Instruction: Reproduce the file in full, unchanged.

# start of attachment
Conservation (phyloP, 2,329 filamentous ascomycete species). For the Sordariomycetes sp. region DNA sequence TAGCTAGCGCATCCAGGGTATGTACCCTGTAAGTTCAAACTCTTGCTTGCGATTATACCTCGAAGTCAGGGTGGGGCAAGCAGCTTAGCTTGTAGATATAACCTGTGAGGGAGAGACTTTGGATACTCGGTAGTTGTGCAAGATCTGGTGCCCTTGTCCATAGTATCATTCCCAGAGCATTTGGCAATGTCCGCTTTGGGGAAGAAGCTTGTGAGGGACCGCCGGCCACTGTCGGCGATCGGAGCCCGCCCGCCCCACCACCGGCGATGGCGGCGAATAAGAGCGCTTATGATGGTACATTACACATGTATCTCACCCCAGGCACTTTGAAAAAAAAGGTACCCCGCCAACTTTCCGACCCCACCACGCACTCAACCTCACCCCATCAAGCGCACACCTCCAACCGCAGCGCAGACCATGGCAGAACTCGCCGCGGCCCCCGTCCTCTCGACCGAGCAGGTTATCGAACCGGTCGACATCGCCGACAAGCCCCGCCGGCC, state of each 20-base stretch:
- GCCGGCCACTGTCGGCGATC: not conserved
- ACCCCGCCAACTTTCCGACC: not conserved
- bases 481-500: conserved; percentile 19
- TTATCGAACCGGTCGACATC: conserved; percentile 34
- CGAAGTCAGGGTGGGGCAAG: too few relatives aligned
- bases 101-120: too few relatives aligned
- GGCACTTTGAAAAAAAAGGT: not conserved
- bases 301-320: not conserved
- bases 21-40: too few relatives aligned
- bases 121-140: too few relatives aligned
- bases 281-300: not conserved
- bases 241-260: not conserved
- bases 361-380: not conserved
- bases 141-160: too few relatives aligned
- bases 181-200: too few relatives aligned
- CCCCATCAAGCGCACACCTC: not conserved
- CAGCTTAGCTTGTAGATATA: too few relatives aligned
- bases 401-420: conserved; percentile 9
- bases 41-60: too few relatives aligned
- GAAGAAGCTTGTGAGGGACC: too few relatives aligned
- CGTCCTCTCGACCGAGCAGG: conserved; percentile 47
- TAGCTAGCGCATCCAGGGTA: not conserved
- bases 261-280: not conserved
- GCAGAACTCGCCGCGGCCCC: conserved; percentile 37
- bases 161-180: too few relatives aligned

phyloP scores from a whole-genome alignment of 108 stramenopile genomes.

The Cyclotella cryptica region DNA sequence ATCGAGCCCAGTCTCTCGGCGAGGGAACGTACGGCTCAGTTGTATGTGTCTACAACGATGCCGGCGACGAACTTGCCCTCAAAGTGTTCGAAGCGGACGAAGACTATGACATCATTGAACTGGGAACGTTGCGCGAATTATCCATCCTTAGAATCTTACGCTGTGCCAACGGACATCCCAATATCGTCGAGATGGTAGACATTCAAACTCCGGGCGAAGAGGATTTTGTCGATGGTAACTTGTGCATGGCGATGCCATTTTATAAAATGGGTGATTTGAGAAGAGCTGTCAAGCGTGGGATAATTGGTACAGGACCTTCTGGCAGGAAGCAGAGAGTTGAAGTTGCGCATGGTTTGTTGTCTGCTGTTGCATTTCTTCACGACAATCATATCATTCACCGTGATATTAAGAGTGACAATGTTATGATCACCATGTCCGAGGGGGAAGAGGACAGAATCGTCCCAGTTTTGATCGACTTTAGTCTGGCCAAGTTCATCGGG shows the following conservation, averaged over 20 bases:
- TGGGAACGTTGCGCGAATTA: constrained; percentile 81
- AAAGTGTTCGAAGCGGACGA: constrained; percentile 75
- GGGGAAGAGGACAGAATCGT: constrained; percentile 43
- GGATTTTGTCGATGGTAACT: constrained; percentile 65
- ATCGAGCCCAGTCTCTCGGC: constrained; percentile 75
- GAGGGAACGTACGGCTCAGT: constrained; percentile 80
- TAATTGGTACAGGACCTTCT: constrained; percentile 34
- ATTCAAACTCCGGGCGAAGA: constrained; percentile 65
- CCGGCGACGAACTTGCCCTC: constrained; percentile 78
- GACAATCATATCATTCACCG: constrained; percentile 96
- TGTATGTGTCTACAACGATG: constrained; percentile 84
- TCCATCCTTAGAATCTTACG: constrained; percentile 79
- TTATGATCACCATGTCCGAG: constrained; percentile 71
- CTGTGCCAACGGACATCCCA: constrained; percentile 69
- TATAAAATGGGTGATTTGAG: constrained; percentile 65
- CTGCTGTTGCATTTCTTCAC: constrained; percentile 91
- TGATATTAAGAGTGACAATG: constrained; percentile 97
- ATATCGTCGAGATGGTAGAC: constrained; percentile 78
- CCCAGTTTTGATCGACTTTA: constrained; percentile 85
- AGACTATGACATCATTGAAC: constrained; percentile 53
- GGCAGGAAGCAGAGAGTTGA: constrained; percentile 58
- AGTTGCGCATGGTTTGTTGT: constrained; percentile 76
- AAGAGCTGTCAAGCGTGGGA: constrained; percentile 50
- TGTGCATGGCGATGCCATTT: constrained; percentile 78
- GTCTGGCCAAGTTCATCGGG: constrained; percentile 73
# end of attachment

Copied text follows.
Conservation (phyloP, 2,329 filamentous ascomycete species). For the Sordariomycetes sp. region DNA sequence TAGCTAGCGCATCCAGGGTATGTACCCTGTAAGTTCAAACTCTTGCTTGCGATTATACCTCGAAGTCAGGGTGGGGCAAGCAGCTTAGCTTGTAGATATAACCTGTGAGGGAGAGACTTTGGATACTCGGTAGTTGTGCAAGATCTGGTGCCCTTGTCCATAGTATCATTCCCAGAGCATTTGGCAATGTCCGCTTTGGGGAAGAAGCTTGTGAGGGACCGCCGGCCACTGTCGGCGATCGGAGCCCGCCCGCCCCACCACCGGCGATGGCGGCGAATAAGAGCGCTTATGATGGTACATTACACATGTATCTCACCCCAGGCACTTTGAAAAAAAAGGTACCCCGCCAACTTTCCGACCCCACCACGCACTCAACCTCACCCCATCAAGCGCACACCTCCAACCGCAGCGCAGACCATGGCAGAACTCGCCGCGGCCCCCGTCCTCTCGACCGAGCAGGTTATCGAACCGGTCGACATCGCCGACAAGCCCCGCCGGCC, state of each 20-base stretch:
- GCCGGCCACTGTCGGCGATC: not conserved
- ACCCCGCCAACTTTCCGACC: not conserved
- bases 481-500: conserved; percentile 19
- TTATCGAACCGGTCGACATC: conserved; percentile 34
- CGAAGTCAGGGTGGGGCAAG: too few relatives aligned
- bases 101-120: too few relatives aligned
- GGCACTTTGAAAAAAAAGGT: not conserved
- bases 301-320: not conserved
- bases 21-40: too few relatives aligned
- bases 121-140: too few relatives aligned
- bases 281-300: not conserved
- bases 241-260: not conserved
- bases 361-380: not conserved
- bases 141-160: too few relatives aligned
- bases 181-200: too few relatives aligned
- CCCCATCAAGCGCACACCTC: not conserved
- CAGCTTAGCTTGTAGATATA: too few relatives aligned
- bases 401-420: conserved; percentile 9
- bases 41-60: too few relatives aligned
- GAAGAAGCTTGTGAGGGACC: too few relatives aligned
- CGTCCTCTCGACCGAGCAGG: conserved; percentile 47
- TAGCTAGCGCATCCAGGGTA: not conserved
- bases 261-280: not conserved
- GCAGAACTCGCCGCGGCCCC: conserved; percentile 37
- bases 161-180: too few relatives aligned

phyloP scores from a whole-genome alignment of 108 stramenopile genomes.

The Cyclotella cryptica region DNA sequence ATCGAGCCCAGTCTCTCGGCGAGGGAACGTACGGCTCAGTTGTATGTGTCTACAACGATGCCGGCGACGAACTTGCCCTCAAAGTGTTCGAAGCGGACGAAGACTATGACATCATTGAACTGGGAACGTTGCGCGAATTATCCATCCTTAGAATCTTACGCTGTGCCAACGGACATCCCAATATCGTCGAGATGGTAGACATTCAAACTCCGGGCGAAGAGGATTTTGTCGATGGTAACTTGTGCATGGCGATGCCATTTTATAAAATGGGTGATTTGAGAAGAGCTGTCAAGCGTGGGATAATTGGTACAGGACCTTCTGGCAGGAAGCAGAGAGTTGAAGTTGCGCATGGTTTGTTGTCTGCTGTTGCATTTCTTCACGACAATCATATCATTCACCGTGATATTAAGAGTGACAATGTTATGATCACCATGTCCGAGGGGGAAGAGGACAGAATCGTCCCAGTTTTGATCGACTTTAGTCTGGCCAAGTTCATCGGG shows the following conservation, averaged over 20 bases:
- TGGGAACGTTGCGCGAATTA: constrained; percentile 81
- AAAGTGTTCGAAGCGGACGA: constrained; percentile 75
- GGGGAAGAGGACAGAATCGT: constrained; percentile 43
- GGATTTTGTCGATGGTAACT: constrained; percentile 65
- ATCGAGCCCAGTCTCTCGGC: constrained; percentile 75
- GAGGGAACGTACGGCTCAGT: constrained; percentile 80
- TAATTGGTACAGGACCTTCT: constrained; percentile 34
- ATTCAAACTCCGGGCGAAGA: constrained; percentile 65
- CCGGCGACGAACTTGCCCTC: constrained; percentile 78
- GACAATCATATCATTCACCG: constrained; percentile 96
- TGTATGTGTCTACAACGATG: constrained; percentile 84
- TCCATCCTTAGAATCTTACG: constrained; percentile 79
- TTATGATCACCATGTCCGAG: constrained; percentile 71
- CTGTGCCAACGGACATCCCA: constrained; percentile 69
- TATAAAATGGGTGATTTGAG: constrained; percentile 65
- CTGCTGTTGCATTTCTTCAC: constrained; percentile 91
- TGATATTAAGAGTGACAATG: constrained; percentile 97
- ATATCGTCGAGATGGTAGAC: constrained; percentile 78
- CCCAGTTTTGATCGACTTTA: constrained; percentile 85
- AGACTATGACATCATTGAAC: constrained; percentile 53
- GGCAGGAAGCAGAGAGTTGA: constrained; percentile 58
- AGTTGCGCATGGTTTGTTGT: constrained; percentile 76
- AAGAGCTGTCAAGCGTGGGA: constrained; percentile 50
- TGTGCATGGCGATGCCATTT: constrained; percentile 78
- GTCTGGCCAAGTTCATCGGG: constrained; percentile 73